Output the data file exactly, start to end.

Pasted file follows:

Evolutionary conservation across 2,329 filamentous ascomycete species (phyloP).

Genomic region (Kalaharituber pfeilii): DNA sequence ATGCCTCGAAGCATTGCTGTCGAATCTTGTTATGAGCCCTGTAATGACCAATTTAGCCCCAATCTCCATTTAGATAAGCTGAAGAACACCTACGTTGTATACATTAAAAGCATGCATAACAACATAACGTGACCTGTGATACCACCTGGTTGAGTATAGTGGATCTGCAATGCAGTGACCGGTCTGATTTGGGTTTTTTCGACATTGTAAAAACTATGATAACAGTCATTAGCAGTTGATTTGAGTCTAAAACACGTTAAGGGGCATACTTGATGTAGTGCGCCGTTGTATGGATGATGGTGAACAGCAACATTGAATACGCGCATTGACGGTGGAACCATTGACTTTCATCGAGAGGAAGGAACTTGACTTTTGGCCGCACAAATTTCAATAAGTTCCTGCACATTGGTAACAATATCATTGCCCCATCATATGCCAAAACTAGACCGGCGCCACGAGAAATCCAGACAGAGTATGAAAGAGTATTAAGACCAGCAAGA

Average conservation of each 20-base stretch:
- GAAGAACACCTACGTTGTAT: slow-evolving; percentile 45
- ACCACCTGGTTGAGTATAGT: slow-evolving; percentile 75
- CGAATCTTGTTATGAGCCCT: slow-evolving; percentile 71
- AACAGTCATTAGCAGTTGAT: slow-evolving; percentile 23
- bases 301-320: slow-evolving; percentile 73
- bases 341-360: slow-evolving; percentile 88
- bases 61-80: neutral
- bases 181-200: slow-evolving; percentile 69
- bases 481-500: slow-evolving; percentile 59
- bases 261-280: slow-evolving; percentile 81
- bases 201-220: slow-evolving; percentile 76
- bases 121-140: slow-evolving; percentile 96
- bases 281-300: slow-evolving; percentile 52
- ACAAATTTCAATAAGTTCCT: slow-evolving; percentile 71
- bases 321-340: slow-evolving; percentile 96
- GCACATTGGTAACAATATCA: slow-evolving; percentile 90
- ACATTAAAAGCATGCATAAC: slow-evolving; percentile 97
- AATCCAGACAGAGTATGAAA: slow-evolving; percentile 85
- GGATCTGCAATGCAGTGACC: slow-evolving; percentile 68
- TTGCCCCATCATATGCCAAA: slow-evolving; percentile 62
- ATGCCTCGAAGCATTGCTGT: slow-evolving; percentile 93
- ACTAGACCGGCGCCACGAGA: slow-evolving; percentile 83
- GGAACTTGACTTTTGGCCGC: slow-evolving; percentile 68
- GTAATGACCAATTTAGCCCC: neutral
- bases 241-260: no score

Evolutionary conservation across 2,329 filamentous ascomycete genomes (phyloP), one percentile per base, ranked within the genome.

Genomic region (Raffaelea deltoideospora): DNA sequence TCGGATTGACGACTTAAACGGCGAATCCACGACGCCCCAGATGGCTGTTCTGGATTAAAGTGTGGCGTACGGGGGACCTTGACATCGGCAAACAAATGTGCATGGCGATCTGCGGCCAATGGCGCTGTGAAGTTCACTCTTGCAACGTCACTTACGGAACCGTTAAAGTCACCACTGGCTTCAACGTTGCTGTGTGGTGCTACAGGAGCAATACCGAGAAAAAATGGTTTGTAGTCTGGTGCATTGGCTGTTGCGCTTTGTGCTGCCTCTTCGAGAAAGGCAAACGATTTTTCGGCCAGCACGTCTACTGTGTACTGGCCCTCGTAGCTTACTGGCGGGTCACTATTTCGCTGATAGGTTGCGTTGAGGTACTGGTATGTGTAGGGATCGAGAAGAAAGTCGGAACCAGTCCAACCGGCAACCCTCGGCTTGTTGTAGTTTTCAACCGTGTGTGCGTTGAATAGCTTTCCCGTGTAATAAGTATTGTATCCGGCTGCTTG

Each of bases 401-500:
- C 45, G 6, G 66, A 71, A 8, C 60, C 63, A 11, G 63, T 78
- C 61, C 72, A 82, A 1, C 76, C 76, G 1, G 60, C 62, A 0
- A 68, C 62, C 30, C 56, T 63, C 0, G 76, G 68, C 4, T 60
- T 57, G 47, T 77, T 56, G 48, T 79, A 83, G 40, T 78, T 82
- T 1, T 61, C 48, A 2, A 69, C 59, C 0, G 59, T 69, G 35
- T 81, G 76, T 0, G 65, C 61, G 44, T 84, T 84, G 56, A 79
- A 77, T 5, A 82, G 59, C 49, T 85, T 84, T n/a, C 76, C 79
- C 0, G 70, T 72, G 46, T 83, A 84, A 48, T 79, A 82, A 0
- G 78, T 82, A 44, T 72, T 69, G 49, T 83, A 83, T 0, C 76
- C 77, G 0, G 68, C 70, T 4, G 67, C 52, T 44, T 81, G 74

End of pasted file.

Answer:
Evolutionary conservation across 2,329 filamentous ascomycete species (phyloP).

Genomic region (Kalaharituber pfeilii): DNA sequence ATGCCTCGAAGCATTGCTGTCGAATCTTGTTATGAGCCCTGTAATGACCAATTTAGCCCCAATCTCCATTTAGATAAGCTGAAGAACACCTACGTTGTATACATTAAAAGCATGCATAACAACATAACGTGACCTGTGATACCACCTGGTTGAGTATAGTGGATCTGCAATGCAGTGACCGGTCTGATTTGGGTTTTTTCGACATTGTAAAAACTATGATAACAGTCATTAGCAGTTGATTTGAGTCTAAAACACGTTAAGGGGCATACTTGATGTAGTGCGCCGTTGTATGGATGATGGTGAACAGCAACATTGAATACGCGCATTGACGGTGGAACCATTGACTTTCATCGAGAGGAAGGAACTTGACTTTTGGCCGCACAAATTTCAATAAGTTCCTGCACATTGGTAACAATATCATTGCCCCATCATATGCCAAAACTAGACCGGCGCCACGAGAAATCCAGACAGAGTATGAAAGAGTATTAAGACCAGCAAGA

Average conservation of each 20-base stretch:
- GAAGAACACCTACGTTGTAT: slow-evolving; percentile 45
- ACCACCTGGTTGAGTATAGT: slow-evolving; percentile 75
- CGAATCTTGTTATGAGCCCT: slow-evolving; percentile 71
- AACAGTCATTAGCAGTTGAT: slow-evolving; percentile 23
- bases 301-320: slow-evolving; percentile 73
- bases 341-360: slow-evolving; percentile 88
- bases 61-80: neutral
- bases 181-200: slow-evolving; percentile 69
- bases 481-500: slow-evolving; percentile 59
- bases 261-280: slow-evolving; percentile 81
- bases 201-220: slow-evolving; percentile 76
- bases 121-140: slow-evolving; percentile 96
- bases 281-300: slow-evolving; percentile 52
- ACAAATTTCAATAAGTTCCT: slow-evolving; percentile 71
- bases 321-340: slow-evolving; percentile 96
- GCACATTGGTAACAATATCA: slow-evolving; percentile 90
- ACATTAAAAGCATGCATAAC: slow-evolving; percentile 97
- AATCCAGACAGAGTATGAAA: slow-evolving; percentile 85
- GGATCTGCAATGCAGTGACC: slow-evolving; percentile 68
- TTGCCCCATCATATGCCAAA: slow-evolving; percentile 62
- ATGCCTCGAAGCATTGCTGT: slow-evolving; percentile 93
- ACTAGACCGGCGCCACGAGA: slow-evolving; percentile 83
- GGAACTTGACTTTTGGCCGC: slow-evolving; percentile 68
- GTAATGACCAATTTAGCCCC: neutral
- bases 241-260: no score

Evolutionary conservation across 2,329 filamentous ascomycete genomes (phyloP), one percentile per base, ranked within the genome.

Genomic region (Raffaelea deltoideospora): DNA sequence TCGGATTGACGACTTAAACGGCGAATCCACGACGCCCCAGATGGCTGTTCTGGATTAAAGTGTGGCGTACGGGGGACCTTGACATCGGCAAACAAATGTGCATGGCGATCTGCGGCCAATGGCGCTGTGAAGTTCACTCTTGCAACGTCACTTACGGAACCGTTAAAGTCACCACTGGCTTCAACGTTGCTGTGTGGTGCTACAGGAGCAATACCGAGAAAAAATGGTTTGTAGTCTGGTGCATTGGCTGTTGCGCTTTGTGCTGCCTCTTCGAGAAAGGCAAACGATTTTTCGGCCAGCACGTCTACTGTGTACTGGCCCTCGTAGCTTACTGGCGGGTCACTATTTCGCTGATAGGTTGCGTTGAGGTACTGGTATGTGTAGGGATCGAGAAGAAAGTCGGAACCAGTCCAACCGGCAACCCTCGGCTTGTTGTAGTTTTCAACCGTGTGTGCGTTGAATAGCTTTCCCGTGTAATAAGTATTGTATCCGGCTGCTTG

Each of bases 401-500:
- C 45, G 6, G 66, A 71, A 8, C 60, C 63, A 11, G 63, T 78
- C 61, C 72, A 82, A 1, C 76, C 76, G 1, G 60, C 62, A 0
- A 68, C 62, C 30, C 56, T 63, C 0, G 76, G 68, C 4, T 60
- T 57, G 47, T 77, T 56, G 48, T 79, A 83, G 40, T 78, T 82
- T 1, T 61, C 48, A 2, A 69, C 59, C 0, G 59, T 69, G 35
- T 81, G 76, T 0, G 65, C 61, G 44, T 84, T 84, G 56, A 79
- A 77, T 5, A 82, G 59, C 49, T 85, T 84, T n/a, C 76, C 79
- C 0, G 70, T 72, G 46, T 83, A 84, A 48, T 79, A 82, A 0
- G 78, T 82, A 44, T 72, T 69, G 49, T 83, A 83, T 0, C 76
- C 77, G 0, G 68, C 70, T 4, G 67, C 52, T 44, T 81, G 74